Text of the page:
If that goes well, you will soon have a do’i (girlfriend/boyfriend).Further down the track, you might have a meeting with the camer (calon mertua, future in-laws).Or, if you aren’t quite so serious, maybe you just want a TTM (teman tapi mesra, casual sex partner).

Youth Indonesian is at its most creative and dynamic when dealing with subjects such as social life, relationships, love and sex.

Discussion of such topics is best not understood by adults!

The world of dating has developed much youth-specific terminology. Once you have a gebetan (someone you’re keen on), you should try a PDKT or pendekatan (the stage of flirting or hitting on someone).

Youth Indonesian is distinctly casual, undeniably cool and matches the style of contemporary Indonesian youth.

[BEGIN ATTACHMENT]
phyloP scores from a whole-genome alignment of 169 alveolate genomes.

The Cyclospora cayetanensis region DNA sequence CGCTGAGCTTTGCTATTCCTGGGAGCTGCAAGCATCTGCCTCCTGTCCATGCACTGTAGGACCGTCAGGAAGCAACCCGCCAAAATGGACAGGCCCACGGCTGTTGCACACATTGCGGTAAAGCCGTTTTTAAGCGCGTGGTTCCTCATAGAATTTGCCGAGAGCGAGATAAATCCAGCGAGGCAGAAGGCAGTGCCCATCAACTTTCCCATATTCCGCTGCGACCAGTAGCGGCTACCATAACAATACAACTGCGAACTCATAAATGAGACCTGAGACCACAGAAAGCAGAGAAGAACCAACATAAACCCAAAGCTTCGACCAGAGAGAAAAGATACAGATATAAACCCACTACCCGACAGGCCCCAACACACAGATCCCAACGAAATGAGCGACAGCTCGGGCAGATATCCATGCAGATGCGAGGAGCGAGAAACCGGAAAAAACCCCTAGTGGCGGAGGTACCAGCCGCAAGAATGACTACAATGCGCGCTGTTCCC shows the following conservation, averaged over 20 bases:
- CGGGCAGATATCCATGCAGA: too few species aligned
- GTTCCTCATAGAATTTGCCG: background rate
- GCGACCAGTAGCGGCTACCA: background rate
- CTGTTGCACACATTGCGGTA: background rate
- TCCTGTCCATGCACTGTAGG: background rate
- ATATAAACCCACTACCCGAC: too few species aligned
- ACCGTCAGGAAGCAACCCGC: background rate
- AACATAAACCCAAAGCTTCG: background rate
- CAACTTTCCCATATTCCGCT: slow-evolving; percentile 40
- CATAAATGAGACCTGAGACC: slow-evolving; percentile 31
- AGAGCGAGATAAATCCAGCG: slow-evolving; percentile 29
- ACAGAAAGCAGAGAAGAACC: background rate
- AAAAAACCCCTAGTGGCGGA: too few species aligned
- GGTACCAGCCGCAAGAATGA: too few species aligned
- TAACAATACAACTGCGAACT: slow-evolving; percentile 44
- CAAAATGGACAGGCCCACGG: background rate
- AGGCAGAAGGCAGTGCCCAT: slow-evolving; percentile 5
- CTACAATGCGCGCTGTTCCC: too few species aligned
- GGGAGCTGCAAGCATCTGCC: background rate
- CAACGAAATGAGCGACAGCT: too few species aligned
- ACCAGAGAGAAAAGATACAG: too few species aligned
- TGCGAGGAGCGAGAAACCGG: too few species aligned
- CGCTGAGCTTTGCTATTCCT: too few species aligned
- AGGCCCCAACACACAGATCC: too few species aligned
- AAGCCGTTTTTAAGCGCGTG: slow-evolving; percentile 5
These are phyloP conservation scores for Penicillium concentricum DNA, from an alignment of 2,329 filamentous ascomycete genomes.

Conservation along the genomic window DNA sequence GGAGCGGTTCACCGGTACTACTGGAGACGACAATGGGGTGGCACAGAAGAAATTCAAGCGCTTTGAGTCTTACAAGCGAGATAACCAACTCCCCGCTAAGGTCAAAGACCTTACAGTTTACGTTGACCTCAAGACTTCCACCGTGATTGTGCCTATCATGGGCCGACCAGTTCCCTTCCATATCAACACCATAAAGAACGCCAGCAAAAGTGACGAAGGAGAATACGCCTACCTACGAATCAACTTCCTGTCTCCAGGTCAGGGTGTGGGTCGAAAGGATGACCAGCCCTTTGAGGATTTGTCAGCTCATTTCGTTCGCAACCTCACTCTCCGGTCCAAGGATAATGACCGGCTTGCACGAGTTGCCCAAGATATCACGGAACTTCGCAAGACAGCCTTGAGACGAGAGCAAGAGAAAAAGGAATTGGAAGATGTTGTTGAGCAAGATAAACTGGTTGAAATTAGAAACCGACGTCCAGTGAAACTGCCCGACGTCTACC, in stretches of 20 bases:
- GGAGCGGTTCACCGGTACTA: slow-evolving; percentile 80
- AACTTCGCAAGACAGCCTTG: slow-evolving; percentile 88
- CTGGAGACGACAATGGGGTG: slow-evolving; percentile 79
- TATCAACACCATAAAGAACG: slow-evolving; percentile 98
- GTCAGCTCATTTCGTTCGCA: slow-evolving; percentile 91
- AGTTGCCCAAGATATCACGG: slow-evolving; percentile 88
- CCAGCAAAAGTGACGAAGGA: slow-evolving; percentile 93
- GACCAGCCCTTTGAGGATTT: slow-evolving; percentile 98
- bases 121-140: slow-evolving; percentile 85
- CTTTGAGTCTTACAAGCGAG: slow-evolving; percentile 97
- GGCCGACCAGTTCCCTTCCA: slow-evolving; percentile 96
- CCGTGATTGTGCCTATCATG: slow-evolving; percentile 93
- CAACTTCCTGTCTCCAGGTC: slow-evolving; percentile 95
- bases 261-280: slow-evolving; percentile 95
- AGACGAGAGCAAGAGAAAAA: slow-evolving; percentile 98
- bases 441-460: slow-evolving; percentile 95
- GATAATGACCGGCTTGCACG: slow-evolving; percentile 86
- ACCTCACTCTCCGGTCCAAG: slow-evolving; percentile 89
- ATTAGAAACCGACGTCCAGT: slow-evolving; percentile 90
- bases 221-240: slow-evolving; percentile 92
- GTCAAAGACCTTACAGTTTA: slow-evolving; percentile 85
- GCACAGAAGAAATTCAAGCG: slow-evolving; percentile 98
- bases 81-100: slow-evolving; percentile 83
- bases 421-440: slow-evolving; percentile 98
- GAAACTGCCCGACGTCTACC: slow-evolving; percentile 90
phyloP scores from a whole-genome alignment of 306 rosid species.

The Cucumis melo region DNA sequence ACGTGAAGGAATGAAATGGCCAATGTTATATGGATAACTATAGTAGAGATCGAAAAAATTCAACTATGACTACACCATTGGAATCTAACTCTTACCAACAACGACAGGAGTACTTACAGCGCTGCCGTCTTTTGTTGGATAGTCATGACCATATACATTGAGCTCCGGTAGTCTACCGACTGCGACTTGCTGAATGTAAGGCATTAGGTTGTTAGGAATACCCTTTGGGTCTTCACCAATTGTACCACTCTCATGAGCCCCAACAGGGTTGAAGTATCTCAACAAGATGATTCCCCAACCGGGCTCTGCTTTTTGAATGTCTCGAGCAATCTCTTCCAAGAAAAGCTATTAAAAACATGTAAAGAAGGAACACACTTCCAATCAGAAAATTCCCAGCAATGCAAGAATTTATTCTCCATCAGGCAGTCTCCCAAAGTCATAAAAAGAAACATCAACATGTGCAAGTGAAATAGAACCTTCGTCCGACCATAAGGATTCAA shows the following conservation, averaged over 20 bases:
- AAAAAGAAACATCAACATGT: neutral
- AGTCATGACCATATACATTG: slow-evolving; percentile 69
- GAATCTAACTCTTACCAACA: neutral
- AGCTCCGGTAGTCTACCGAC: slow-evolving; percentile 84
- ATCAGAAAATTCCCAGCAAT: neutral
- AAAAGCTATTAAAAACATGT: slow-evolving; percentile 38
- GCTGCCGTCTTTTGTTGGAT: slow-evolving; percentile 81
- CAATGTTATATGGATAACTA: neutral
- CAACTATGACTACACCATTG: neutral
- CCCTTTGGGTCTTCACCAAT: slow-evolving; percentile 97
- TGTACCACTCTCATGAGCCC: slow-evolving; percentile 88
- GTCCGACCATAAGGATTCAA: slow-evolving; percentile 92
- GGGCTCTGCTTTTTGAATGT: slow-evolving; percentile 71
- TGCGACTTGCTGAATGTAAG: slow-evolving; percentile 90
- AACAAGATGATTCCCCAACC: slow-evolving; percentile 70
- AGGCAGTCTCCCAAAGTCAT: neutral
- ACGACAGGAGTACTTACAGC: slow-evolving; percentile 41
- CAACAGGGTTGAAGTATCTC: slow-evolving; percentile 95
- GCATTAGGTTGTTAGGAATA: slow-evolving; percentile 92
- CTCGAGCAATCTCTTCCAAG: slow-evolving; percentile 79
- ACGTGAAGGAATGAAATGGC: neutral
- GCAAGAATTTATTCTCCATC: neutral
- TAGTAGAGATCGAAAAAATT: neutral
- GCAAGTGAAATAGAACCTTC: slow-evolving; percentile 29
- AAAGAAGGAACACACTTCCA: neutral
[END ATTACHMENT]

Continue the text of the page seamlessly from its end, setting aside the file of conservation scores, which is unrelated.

A shared dialect allows young people to claim their own cultural space and to carve out a unique identity within mainstream Indonesian society.

Language is deliberately used to define who is a member of the youth subculture and who is not.

By using an alternative system of communication, young people can avoid unwanted adult eavesdroppers and snub the prevailing parent culture.

One of the first lessons that any student of Indonesian learns is that ya means ‘yes’ and tidak means ‘no’. For the youth of Indonesia, tidak carries connotations of authority, formality and the older generation. In place of tidak, you are much more likely to hear young people use nggak, kagak or ga.

After spending some time in Indonesia, however, I realised that using tidak in conversation with young people is unlikely to win you many friends.

These have essentially the same meaning as tidak, but are far more acceptable in speech between young Indonesians.

This is just one example of a youth style of language that has developed in marked contrast to standard Indonesian.